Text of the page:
Though the mayoral debate was the main event on Monday night, there were two other important debates that took place inside the Woburn High School auditorium.
Candidates for Alderman at Large and for Ward 5 each debated during two separate sessions, touching on a wide variety of subjects and issues that face the City of Woburn.
Alderman at Large
Following the mayoral debate, incumbents Paul Denaro and Richard Haggerty hit the stage to debate with challenger Mike Conannon. The auditorium had been at capacity for the mayoral session, but when that ended about half of the residents in attendance filed for the exits.
“I didn’t realize how quickly I could clear out a room,” Denaro joked.
But when things got down to business, all three candidates put together strong debates. The first question to Denaro was what to do about traffic on the west side near the Lexington line.
“Traffic is an issue everywhere in this community,” said Denaro. “We do what we can to mitigate that. The commercial-based growth we have is why Woburn is affordable. What goes with that commerce is the employees and the traffic that it generates. The only way to stop the traffic is to reduce that, and clearly that would shift the tax base onto the homeowners. There is a tradeoff for every decision we make.”
Candidates agreed on several of the topics, including the budget and meeting 40B requirements.
The recent Boston Magazine ranking of Woburn as the No. 113 district in the area was brought up to each candidate. What can be done for improvement in the city?
“The most important thing we do is support the school budget in June,” said Haggerty. “I think our kids are working hard and the school department is working extremely hard. Every year some things will go up and down. At the end of the day is the student getting a good education? It’s up for you to decide.”
Concannon said much of the successes and failures of the education system hinge on something that is beyond the school department’s control.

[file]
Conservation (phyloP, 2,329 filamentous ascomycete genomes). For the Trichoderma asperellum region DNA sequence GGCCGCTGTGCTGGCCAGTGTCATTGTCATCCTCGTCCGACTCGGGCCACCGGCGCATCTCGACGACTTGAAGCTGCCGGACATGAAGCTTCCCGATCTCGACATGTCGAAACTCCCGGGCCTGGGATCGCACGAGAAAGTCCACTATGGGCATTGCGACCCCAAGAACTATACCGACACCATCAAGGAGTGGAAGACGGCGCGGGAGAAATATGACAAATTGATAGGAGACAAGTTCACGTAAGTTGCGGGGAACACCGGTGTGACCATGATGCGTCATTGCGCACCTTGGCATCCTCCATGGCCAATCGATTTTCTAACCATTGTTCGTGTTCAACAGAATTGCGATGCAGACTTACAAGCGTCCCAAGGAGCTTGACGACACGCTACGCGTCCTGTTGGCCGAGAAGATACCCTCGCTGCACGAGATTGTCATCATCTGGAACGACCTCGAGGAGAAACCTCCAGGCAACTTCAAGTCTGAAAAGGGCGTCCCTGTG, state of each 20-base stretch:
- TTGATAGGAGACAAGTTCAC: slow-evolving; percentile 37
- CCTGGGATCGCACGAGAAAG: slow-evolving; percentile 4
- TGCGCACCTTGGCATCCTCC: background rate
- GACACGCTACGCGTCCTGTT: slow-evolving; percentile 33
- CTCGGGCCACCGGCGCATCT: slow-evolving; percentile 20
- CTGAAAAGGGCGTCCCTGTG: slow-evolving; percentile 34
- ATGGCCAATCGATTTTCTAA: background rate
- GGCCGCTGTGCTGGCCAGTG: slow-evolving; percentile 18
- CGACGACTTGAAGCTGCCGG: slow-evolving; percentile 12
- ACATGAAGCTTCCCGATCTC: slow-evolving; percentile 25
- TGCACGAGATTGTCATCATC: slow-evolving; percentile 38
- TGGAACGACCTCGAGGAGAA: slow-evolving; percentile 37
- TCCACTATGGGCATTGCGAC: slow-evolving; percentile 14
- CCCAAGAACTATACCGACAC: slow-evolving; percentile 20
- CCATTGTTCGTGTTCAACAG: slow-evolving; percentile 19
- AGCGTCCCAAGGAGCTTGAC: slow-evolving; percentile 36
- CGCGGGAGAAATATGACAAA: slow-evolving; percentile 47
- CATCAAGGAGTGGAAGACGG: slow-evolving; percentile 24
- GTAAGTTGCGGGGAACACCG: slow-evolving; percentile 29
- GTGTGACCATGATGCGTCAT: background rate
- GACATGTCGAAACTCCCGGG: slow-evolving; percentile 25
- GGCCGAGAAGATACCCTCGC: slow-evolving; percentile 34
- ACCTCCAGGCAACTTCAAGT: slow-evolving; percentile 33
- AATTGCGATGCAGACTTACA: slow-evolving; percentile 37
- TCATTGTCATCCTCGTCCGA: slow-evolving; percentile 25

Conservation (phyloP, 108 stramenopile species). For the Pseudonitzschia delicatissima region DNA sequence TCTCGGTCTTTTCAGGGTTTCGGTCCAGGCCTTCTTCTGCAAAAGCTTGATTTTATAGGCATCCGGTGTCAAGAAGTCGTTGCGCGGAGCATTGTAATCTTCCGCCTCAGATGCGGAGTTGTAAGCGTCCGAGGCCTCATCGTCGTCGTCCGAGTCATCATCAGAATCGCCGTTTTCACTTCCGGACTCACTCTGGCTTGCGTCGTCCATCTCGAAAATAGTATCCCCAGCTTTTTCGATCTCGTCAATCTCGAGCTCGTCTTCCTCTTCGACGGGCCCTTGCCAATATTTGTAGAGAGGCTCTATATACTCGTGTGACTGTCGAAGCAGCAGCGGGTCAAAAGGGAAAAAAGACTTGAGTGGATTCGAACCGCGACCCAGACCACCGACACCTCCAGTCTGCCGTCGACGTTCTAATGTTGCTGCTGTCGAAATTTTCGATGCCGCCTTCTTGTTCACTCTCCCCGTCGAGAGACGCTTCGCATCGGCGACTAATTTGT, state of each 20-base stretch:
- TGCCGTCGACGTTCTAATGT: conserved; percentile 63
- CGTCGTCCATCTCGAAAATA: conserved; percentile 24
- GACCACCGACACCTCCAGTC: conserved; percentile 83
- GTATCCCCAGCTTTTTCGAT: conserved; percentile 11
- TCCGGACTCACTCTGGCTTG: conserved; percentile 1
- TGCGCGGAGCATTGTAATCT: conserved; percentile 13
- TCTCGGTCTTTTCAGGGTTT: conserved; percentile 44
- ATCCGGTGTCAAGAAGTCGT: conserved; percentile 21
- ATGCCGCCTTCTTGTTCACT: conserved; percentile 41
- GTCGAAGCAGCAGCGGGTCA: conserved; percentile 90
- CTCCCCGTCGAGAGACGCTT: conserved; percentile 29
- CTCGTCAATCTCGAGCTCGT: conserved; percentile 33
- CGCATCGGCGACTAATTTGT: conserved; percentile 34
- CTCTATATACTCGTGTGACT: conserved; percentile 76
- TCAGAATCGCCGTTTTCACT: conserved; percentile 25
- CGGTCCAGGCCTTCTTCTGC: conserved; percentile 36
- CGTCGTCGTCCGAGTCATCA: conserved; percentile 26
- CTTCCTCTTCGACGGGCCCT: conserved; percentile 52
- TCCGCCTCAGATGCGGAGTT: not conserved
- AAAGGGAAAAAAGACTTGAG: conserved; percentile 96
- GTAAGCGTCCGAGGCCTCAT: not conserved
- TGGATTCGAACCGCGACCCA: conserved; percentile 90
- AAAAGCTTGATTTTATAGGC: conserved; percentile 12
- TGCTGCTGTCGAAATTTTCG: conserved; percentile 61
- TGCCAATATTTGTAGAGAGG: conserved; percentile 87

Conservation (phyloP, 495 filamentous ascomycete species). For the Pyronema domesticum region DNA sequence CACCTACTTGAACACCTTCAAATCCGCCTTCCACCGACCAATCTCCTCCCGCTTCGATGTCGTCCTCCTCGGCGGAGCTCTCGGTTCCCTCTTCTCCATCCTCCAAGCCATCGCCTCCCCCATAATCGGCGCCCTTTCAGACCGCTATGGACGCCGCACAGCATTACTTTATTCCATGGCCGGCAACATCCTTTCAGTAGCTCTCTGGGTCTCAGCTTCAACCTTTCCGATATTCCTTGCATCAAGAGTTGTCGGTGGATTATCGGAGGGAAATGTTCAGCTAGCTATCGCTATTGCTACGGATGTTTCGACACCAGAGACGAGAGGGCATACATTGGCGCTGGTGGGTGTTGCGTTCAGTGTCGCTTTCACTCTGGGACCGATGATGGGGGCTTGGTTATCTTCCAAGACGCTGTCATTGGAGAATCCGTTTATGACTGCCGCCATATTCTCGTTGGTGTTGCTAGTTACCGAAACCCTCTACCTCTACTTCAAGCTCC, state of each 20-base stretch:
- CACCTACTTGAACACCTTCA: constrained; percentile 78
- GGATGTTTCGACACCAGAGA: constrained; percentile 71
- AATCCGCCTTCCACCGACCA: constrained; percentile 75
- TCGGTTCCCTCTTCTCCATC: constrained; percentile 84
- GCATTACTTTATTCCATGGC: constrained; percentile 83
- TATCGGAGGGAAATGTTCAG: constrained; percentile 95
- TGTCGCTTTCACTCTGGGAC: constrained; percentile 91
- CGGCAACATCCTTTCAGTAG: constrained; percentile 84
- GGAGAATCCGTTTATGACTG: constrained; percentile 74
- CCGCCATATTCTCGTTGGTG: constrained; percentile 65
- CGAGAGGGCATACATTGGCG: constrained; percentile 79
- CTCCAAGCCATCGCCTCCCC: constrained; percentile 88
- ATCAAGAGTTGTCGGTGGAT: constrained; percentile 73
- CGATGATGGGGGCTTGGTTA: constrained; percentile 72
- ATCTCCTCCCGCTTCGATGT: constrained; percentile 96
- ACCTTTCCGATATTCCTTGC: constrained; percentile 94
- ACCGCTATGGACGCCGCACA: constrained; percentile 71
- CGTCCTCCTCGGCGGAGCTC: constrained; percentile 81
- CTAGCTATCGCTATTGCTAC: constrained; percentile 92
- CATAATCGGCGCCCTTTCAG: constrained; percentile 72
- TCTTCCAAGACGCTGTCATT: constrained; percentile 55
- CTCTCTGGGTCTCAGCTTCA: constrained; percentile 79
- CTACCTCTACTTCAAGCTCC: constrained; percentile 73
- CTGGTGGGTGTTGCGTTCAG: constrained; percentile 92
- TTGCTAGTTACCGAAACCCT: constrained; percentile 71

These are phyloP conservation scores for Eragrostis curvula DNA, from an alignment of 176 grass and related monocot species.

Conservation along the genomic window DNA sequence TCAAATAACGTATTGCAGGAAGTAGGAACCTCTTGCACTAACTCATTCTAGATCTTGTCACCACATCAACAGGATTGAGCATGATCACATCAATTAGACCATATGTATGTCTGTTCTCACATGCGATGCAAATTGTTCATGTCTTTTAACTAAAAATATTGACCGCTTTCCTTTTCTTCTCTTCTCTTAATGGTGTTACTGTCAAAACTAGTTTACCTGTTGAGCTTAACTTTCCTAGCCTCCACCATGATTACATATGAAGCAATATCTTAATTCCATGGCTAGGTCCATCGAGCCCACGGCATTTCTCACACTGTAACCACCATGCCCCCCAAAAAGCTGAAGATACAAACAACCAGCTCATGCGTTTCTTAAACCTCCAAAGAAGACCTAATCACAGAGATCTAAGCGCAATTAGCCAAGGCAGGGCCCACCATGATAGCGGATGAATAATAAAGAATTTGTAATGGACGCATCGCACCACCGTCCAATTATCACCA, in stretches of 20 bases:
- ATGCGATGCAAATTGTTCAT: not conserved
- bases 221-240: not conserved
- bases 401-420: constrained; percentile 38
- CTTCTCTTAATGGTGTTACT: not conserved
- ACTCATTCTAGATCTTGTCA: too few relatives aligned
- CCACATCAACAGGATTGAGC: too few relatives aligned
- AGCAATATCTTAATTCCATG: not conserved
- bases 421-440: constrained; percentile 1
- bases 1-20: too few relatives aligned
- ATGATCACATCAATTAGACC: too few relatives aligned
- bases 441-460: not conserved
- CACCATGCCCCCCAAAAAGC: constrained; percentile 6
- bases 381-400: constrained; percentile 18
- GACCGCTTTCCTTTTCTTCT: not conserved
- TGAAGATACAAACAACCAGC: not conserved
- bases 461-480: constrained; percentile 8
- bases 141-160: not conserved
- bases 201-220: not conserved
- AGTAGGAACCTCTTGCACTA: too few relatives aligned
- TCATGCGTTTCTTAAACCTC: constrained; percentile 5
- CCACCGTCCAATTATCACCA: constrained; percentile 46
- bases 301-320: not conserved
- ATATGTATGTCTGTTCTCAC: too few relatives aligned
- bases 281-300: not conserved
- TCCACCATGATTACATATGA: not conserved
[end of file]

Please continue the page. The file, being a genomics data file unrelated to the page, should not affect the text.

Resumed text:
“I’m of the opinion that the primary variable in success is the support at home and the esteem education is held within the family,” said Concannon. “It contributes greatly to a student’s attitude heading into class every day. That’s what we can focus on. Everyone in the city wants the best for our schools. We should tread lightly when we denigrate the success of our schools. Let’s focus on what we are doing well, and downplay the negative use of statistics.”
Ward 5 Debate
Incumbent candidate Darlene Mercer-Bruen took on challengers James Fletcher and Paul Muise Jr. during the final debate of the night. The first question provided was about restoring the community feel to East Woburn.
“People feel over-commercialized and burdened by businesses there,” said Fletcher. “It’s important to us (having a commercial base), but it’s our job and priority to take care of our people whether physically, monetarily or by comforting them. … It’s our job to take care of the community and foster places where the community can gather.”
Muise and the other candidates touched on making sure the ward never has a water problem like it has had in the past.
“I think the Department of Public Works is doing a great job,” said Muise. “I don’t think we’ll be having any more problems. We’ll stay on top of the businesses around, making sure nothing like that is happening. As long as we stay on top of it and allow them to do the maintenance, we shouldn’t have a problem.
Mercer-Bruen spoke several times about issues she has gotten resolved in the past as an alderman and prior to that as an active community member. She answered a question about growing business without impeding on neighborhood growth, and said balance is the key.
“We have to strike the right balance with integrated growth, making sure we don’t have too much of one thing,” said Mercer-Bruen, who used another question to drive home that point. “I’m very proud of East Woburn and the people I represent. People want to come here. Know why? It’s a great place to live. You can get a gallon of milk and a chainsaw within a half-mile of each other. It’s very convenient.”
Election Day in Woburn is slated for November 5, while there is a primary on Tuesday, Sept. 17.